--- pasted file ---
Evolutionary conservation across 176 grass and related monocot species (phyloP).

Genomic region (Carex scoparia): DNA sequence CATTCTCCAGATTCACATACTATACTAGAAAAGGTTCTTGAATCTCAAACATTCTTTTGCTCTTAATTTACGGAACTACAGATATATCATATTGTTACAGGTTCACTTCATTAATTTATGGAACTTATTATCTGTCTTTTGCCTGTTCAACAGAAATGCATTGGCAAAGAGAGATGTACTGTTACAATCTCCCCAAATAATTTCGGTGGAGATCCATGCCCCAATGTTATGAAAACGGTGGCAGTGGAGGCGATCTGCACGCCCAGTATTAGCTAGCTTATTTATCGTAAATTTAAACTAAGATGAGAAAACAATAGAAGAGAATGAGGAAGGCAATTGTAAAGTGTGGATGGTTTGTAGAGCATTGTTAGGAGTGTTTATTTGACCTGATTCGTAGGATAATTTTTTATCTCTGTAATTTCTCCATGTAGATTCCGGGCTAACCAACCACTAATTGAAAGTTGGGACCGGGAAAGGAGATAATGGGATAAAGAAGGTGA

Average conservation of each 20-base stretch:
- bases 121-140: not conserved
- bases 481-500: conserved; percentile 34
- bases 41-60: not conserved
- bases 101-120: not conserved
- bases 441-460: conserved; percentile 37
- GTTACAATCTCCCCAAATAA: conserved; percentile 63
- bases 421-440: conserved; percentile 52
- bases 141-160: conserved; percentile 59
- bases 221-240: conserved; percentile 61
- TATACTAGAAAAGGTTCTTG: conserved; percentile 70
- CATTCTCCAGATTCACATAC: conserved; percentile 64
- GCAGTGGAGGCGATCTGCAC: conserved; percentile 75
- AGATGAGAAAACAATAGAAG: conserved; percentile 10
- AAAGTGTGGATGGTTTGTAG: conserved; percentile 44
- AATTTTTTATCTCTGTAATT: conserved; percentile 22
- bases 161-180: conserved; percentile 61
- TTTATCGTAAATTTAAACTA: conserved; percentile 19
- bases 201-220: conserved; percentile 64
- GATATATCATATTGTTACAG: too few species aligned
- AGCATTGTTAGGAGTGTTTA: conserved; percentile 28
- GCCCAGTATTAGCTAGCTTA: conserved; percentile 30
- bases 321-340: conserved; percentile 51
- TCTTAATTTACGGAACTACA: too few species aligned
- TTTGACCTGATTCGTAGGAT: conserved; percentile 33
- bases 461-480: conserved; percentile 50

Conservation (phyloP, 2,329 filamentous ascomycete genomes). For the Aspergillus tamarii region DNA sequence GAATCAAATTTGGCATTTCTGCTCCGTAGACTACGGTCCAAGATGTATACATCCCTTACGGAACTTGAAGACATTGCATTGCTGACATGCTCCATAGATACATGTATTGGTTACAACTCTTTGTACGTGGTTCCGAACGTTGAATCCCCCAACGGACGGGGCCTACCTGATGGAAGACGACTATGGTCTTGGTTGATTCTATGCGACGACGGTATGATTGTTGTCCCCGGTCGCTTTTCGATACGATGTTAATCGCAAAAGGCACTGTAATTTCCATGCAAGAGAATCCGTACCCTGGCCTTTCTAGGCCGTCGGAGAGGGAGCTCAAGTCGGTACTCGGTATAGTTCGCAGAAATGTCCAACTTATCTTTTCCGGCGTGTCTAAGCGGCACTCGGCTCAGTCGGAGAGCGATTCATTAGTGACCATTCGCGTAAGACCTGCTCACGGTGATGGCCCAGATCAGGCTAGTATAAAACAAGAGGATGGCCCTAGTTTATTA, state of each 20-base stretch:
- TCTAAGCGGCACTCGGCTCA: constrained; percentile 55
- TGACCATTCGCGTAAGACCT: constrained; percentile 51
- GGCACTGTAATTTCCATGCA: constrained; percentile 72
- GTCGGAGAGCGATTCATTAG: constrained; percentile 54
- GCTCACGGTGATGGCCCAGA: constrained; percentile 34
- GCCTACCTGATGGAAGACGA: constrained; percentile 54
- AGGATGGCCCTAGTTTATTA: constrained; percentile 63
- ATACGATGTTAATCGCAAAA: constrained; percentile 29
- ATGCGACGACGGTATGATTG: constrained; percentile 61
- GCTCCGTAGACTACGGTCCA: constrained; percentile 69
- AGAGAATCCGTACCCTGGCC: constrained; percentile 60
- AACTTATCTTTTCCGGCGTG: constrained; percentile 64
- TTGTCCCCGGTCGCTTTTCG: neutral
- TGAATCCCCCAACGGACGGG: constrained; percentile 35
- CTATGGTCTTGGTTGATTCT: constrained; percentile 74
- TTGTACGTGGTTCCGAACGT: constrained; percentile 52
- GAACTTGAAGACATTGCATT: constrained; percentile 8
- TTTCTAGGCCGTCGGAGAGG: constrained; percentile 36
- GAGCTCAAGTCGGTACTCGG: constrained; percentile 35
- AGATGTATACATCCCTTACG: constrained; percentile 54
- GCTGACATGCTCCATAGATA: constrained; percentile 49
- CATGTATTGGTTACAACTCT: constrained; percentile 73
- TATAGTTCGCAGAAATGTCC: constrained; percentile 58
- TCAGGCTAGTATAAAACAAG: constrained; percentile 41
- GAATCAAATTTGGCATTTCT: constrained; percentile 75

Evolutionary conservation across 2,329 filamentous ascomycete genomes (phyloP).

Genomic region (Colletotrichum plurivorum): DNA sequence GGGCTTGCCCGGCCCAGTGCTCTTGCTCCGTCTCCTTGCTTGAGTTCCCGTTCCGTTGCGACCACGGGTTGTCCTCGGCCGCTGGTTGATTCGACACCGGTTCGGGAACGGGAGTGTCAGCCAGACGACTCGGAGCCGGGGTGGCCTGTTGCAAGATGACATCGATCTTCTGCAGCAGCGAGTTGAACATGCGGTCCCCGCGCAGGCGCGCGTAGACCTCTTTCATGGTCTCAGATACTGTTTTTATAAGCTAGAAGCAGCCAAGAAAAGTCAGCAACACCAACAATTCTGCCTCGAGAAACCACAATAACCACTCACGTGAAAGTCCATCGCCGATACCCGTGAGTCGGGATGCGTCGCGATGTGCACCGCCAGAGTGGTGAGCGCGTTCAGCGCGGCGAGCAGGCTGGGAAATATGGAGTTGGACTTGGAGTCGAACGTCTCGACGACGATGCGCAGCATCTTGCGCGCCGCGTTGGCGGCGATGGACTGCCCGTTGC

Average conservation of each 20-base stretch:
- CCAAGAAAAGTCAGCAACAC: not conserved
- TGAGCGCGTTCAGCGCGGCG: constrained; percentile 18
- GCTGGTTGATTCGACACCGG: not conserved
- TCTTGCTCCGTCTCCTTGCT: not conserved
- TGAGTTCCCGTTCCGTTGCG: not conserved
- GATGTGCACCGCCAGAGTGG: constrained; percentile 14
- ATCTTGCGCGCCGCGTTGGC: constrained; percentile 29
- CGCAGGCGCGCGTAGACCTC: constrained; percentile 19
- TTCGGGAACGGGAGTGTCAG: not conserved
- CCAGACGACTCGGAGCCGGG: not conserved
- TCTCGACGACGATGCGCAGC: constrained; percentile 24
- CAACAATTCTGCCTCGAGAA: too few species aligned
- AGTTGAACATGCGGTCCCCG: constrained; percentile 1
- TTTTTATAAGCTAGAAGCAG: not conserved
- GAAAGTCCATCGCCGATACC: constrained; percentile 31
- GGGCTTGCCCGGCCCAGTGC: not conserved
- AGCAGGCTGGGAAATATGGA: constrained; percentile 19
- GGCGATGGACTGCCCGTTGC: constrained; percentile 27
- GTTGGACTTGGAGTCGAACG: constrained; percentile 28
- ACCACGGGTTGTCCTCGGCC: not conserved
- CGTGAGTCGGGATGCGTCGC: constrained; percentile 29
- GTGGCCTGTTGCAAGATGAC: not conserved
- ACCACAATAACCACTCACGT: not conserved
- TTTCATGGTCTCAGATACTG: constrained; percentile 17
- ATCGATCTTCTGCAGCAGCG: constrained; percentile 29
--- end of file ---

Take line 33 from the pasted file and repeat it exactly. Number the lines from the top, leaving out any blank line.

- GTCGGAGAGCGATTCATTAG: constrained; percentile 54